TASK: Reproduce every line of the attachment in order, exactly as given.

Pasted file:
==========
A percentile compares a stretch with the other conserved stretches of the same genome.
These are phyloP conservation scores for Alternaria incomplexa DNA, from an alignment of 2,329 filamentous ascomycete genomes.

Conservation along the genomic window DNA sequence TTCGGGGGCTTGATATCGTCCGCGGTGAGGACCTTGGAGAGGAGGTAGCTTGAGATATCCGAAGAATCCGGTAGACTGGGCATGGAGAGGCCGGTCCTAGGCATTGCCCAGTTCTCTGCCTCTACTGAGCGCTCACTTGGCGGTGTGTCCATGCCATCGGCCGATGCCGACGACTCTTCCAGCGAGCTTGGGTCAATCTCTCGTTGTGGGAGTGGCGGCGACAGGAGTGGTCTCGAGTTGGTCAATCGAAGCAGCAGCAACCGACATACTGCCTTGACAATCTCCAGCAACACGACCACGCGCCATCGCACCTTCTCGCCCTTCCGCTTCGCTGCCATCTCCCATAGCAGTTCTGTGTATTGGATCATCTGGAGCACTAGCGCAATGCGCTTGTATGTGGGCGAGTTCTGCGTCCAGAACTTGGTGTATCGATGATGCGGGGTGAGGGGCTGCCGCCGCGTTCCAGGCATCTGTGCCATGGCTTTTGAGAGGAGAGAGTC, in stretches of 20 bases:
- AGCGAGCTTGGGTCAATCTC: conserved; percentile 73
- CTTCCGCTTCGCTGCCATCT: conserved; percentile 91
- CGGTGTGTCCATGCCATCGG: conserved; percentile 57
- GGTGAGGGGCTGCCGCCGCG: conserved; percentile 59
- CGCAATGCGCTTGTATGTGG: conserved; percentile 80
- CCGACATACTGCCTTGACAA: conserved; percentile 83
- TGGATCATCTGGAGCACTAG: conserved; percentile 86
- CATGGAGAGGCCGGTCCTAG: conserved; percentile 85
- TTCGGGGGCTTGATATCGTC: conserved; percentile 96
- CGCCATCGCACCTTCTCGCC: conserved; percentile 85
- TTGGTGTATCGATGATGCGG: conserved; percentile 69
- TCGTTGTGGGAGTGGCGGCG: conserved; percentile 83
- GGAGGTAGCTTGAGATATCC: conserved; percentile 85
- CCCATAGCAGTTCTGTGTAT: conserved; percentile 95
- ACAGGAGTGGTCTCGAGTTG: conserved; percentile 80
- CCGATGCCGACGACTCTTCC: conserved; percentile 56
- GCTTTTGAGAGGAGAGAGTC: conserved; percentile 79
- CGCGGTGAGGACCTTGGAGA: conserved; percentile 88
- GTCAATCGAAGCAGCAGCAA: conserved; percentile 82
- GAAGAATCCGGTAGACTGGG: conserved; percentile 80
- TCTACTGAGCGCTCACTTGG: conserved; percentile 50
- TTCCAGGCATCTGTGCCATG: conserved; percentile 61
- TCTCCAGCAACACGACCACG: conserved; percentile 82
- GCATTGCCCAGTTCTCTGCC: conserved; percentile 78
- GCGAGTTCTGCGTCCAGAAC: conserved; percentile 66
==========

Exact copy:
A percentile compares a stretch with the other conserved stretches of the same genome.
These are phyloP conservation scores for Alternaria incomplexa DNA, from an alignment of 2,329 filamentous ascomycete genomes.

Conservation along the genomic window DNA sequence TTCGGGGGCTTGATATCGTCCGCGGTGAGGACCTTGGAGAGGAGGTAGCTTGAGATATCCGAAGAATCCGGTAGACTGGGCATGGAGAGGCCGGTCCTAGGCATTGCCCAGTTCTCTGCCTCTACTGAGCGCTCACTTGGCGGTGTGTCCATGCCATCGGCCGATGCCGACGACTCTTCCAGCGAGCTTGGGTCAATCTCTCGTTGTGGGAGTGGCGGCGACAGGAGTGGTCTCGAGTTGGTCAATCGAAGCAGCAGCAACCGACATACTGCCTTGACAATCTCCAGCAACACGACCACGCGCCATCGCACCTTCTCGCCCTTCCGCTTCGCTGCCATCTCCCATAGCAGTTCTGTGTATTGGATCATCTGGAGCACTAGCGCAATGCGCTTGTATGTGGGCGAGTTCTGCGTCCAGAACTTGGTGTATCGATGATGCGGGGTGAGGGGCTGCCGCCGCGTTCCAGGCATCTGTGCCATGGCTTTTGAGAGGAGAGAGTC, in stretches of 20 bases:
- AGCGAGCTTGGGTCAATCTC: conserved; percentile 73
- CTTCCGCTTCGCTGCCATCT: conserved; percentile 91
- CGGTGTGTCCATGCCATCGG: conserved; percentile 57
- GGTGAGGGGCTGCCGCCGCG: conserved; percentile 59
- CGCAATGCGCTTGTATGTGG: conserved; percentile 80
- CCGACATACTGCCTTGACAA: conserved; percentile 83
- TGGATCATCTGGAGCACTAG: conserved; percentile 86
- CATGGAGAGGCCGGTCCTAG: conserved; percentile 85
- TTCGGGGGCTTGATATCGTC: conserved; percentile 96
- CGCCATCGCACCTTCTCGCC: conserved; percentile 85
- TTGGTGTATCGATGATGCGG: conserved; percentile 69
- TCGTTGTGGGAGTGGCGGCG: conserved; percentile 83
- GGAGGTAGCTTGAGATATCC: conserved; percentile 85
- CCCATAGCAGTTCTGTGTAT: conserved; percentile 95
- ACAGGAGTGGTCTCGAGTTG: conserved; percentile 80
- CCGATGCCGACGACTCTTCC: conserved; percentile 56
- GCTTTTGAGAGGAGAGAGTC: conserved; percentile 79
- CGCGGTGAGGACCTTGGAGA: conserved; percentile 88
- GTCAATCGAAGCAGCAGCAA: conserved; percentile 82
- GAAGAATCCGGTAGACTGGG: conserved; percentile 80
- TCTACTGAGCGCTCACTTGG: conserved; percentile 50
- TTCCAGGCATCTGTGCCATG: conserved; percentile 61
- TCTCCAGCAACACGACCACG: conserved; percentile 82
- GCATTGCCCAGTTCTCTGCC: conserved; percentile 78
- GCGAGTTCTGCGTCCAGAAC: conserved; percentile 66